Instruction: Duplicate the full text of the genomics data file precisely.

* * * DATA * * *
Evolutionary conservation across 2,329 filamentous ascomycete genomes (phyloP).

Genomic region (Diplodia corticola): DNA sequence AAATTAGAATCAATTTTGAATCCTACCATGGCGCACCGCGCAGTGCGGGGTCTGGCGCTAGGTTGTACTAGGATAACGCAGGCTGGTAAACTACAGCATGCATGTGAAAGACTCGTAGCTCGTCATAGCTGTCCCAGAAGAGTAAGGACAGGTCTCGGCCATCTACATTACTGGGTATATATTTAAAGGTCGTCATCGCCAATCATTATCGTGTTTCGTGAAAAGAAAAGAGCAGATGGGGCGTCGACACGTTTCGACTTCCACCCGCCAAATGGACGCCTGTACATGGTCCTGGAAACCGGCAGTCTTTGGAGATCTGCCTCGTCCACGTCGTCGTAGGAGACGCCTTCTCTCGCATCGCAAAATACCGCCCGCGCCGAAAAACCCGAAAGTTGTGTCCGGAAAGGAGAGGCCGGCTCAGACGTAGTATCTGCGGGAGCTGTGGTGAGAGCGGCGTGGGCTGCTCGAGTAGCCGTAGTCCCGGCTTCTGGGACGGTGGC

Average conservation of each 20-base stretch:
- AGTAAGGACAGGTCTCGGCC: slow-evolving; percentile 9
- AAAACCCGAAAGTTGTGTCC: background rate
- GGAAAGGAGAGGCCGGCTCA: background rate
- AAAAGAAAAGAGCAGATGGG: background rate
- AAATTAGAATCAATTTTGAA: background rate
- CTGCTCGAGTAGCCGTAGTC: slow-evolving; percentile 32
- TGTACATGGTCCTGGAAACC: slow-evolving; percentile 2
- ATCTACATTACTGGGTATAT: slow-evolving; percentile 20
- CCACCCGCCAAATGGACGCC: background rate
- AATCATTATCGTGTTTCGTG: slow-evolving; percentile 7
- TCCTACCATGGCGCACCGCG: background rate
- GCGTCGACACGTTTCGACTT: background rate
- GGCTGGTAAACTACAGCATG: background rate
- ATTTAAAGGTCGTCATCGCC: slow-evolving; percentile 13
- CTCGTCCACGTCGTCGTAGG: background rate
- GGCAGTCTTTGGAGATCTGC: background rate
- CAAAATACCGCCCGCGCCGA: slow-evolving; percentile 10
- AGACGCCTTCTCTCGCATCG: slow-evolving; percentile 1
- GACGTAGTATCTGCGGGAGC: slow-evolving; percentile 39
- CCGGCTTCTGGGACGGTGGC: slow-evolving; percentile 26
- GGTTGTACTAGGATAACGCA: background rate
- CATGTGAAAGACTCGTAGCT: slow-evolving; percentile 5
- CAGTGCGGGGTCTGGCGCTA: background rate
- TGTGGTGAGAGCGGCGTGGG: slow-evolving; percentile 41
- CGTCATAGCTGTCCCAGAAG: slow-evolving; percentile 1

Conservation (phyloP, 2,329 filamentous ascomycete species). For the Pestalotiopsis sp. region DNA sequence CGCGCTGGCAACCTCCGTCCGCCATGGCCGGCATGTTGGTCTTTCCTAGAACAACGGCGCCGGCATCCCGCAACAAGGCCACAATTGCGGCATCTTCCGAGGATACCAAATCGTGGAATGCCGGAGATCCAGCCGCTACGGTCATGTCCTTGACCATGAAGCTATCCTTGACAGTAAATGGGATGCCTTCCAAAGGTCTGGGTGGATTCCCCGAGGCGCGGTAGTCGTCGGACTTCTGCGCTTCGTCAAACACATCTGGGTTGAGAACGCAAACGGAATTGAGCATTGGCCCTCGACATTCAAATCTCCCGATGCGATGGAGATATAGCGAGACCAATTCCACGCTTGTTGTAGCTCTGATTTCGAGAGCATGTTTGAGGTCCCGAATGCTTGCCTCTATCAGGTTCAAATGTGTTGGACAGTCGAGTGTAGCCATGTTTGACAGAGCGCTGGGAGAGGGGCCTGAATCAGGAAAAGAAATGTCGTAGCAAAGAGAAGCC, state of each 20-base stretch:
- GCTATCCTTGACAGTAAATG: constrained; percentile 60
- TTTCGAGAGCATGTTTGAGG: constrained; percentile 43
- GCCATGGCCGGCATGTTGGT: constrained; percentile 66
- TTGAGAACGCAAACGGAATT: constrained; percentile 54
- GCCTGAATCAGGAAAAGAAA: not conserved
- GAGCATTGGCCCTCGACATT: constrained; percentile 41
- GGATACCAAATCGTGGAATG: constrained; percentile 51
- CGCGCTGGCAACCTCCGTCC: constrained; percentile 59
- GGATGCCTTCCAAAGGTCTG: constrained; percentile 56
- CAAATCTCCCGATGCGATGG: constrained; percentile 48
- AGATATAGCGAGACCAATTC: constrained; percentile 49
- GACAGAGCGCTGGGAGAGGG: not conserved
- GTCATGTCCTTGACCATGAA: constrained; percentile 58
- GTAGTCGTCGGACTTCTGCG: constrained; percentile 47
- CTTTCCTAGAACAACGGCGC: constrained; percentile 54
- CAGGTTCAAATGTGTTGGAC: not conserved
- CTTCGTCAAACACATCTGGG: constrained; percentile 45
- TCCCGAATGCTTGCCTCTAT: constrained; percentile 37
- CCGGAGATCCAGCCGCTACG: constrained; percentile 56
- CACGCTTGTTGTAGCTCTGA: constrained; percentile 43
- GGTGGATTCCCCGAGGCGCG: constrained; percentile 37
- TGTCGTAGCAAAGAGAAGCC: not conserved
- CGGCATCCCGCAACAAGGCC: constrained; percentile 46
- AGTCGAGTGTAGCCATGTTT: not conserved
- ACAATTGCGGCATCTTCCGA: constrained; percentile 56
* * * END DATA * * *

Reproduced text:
Evolutionary conservation across 2,329 filamentous ascomycete genomes (phyloP).

Genomic region (Diplodia corticola): DNA sequence AAATTAGAATCAATTTTGAATCCTACCATGGCGCACCGCGCAGTGCGGGGTCTGGCGCTAGGTTGTACTAGGATAACGCAGGCTGGTAAACTACAGCATGCATGTGAAAGACTCGTAGCTCGTCATAGCTGTCCCAGAAGAGTAAGGACAGGTCTCGGCCATCTACATTACTGGGTATATATTTAAAGGTCGTCATCGCCAATCATTATCGTGTTTCGTGAAAAGAAAAGAGCAGATGGGGCGTCGACACGTTTCGACTTCCACCCGCCAAATGGACGCCTGTACATGGTCCTGGAAACCGGCAGTCTTTGGAGATCTGCCTCGTCCACGTCGTCGTAGGAGACGCCTTCTCTCGCATCGCAAAATACCGCCCGCGCCGAAAAACCCGAAAGTTGTGTCCGGAAAGGAGAGGCCGGCTCAGACGTAGTATCTGCGGGAGCTGTGGTGAGAGCGGCGTGGGCTGCTCGAGTAGCCGTAGTCCCGGCTTCTGGGACGGTGGC

Average conservation of each 20-base stretch:
- AGTAAGGACAGGTCTCGGCC: slow-evolving; percentile 9
- AAAACCCGAAAGTTGTGTCC: background rate
- GGAAAGGAGAGGCCGGCTCA: background rate
- AAAAGAAAAGAGCAGATGGG: background rate
- AAATTAGAATCAATTTTGAA: background rate
- CTGCTCGAGTAGCCGTAGTC: slow-evolving; percentile 32
- TGTACATGGTCCTGGAAACC: slow-evolving; percentile 2
- ATCTACATTACTGGGTATAT: slow-evolving; percentile 20
- CCACCCGCCAAATGGACGCC: background rate
- AATCATTATCGTGTTTCGTG: slow-evolving; percentile 7
- TCCTACCATGGCGCACCGCG: background rate
- GCGTCGACACGTTTCGACTT: background rate
- GGCTGGTAAACTACAGCATG: background rate
- ATTTAAAGGTCGTCATCGCC: slow-evolving; percentile 13
- CTCGTCCACGTCGTCGTAGG: background rate
- GGCAGTCTTTGGAGATCTGC: background rate
- CAAAATACCGCCCGCGCCGA: slow-evolving; percentile 10
- AGACGCCTTCTCTCGCATCG: slow-evolving; percentile 1
- GACGTAGTATCTGCGGGAGC: slow-evolving; percentile 39
- CCGGCTTCTGGGACGGTGGC: slow-evolving; percentile 26
- GGTTGTACTAGGATAACGCA: background rate
- CATGTGAAAGACTCGTAGCT: slow-evolving; percentile 5
- CAGTGCGGGGTCTGGCGCTA: background rate
- TGTGGTGAGAGCGGCGTGGG: slow-evolving; percentile 41
- CGTCATAGCTGTCCCAGAAG: slow-evolving; percentile 1

Conservation (phyloP, 2,329 filamentous ascomycete species). For the Pestalotiopsis sp. region DNA sequence CGCGCTGGCAACCTCCGTCCGCCATGGCCGGCATGTTGGTCTTTCCTAGAACAACGGCGCCGGCATCCCGCAACAAGGCCACAATTGCGGCATCTTCCGAGGATACCAAATCGTGGAATGCCGGAGATCCAGCCGCTACGGTCATGTCCTTGACCATGAAGCTATCCTTGACAGTAAATGGGATGCCTTCCAAAGGTCTGGGTGGATTCCCCGAGGCGCGGTAGTCGTCGGACTTCTGCGCTTCGTCAAACACATCTGGGTTGAGAACGCAAACGGAATTGAGCATTGGCCCTCGACATTCAAATCTCCCGATGCGATGGAGATATAGCGAGACCAATTCCACGCTTGTTGTAGCTCTGATTTCGAGAGCATGTTTGAGGTCCCGAATGCTTGCCTCTATCAGGTTCAAATGTGTTGGACAGTCGAGTGTAGCCATGTTTGACAGAGCGCTGGGAGAGGGGCCTGAATCAGGAAAAGAAATGTCGTAGCAAAGAGAAGCC, state of each 20-base stretch:
- GCTATCCTTGACAGTAAATG: constrained; percentile 60
- TTTCGAGAGCATGTTTGAGG: constrained; percentile 43
- GCCATGGCCGGCATGTTGGT: constrained; percentile 66
- TTGAGAACGCAAACGGAATT: constrained; percentile 54
- GCCTGAATCAGGAAAAGAAA: not conserved
- GAGCATTGGCCCTCGACATT: constrained; percentile 41
- GGATACCAAATCGTGGAATG: constrained; percentile 51
- CGCGCTGGCAACCTCCGTCC: constrained; percentile 59
- GGATGCCTTCCAAAGGTCTG: constrained; percentile 56
- CAAATCTCCCGATGCGATGG: constrained; percentile 48
- AGATATAGCGAGACCAATTC: constrained; percentile 49
- GACAGAGCGCTGGGAGAGGG: not conserved
- GTCATGTCCTTGACCATGAA: constrained; percentile 58
- GTAGTCGTCGGACTTCTGCG: constrained; percentile 47
- CTTTCCTAGAACAACGGCGC: constrained; percentile 54
- CAGGTTCAAATGTGTTGGAC: not conserved
- CTTCGTCAAACACATCTGGG: constrained; percentile 45
- TCCCGAATGCTTGCCTCTAT: constrained; percentile 37
- CCGGAGATCCAGCCGCTACG: constrained; percentile 56
- CACGCTTGTTGTAGCTCTGA: constrained; percentile 43
- GGTGGATTCCCCGAGGCGCG: constrained; percentile 37
- TGTCGTAGCAAAGAGAAGCC: not conserved
- CGGCATCCCGCAACAAGGCC: constrained; percentile 46
- AGTCGAGTGTAGCCATGTTT: not conserved
- ACAATTGCGGCATCTTCCGA: constrained; percentile 56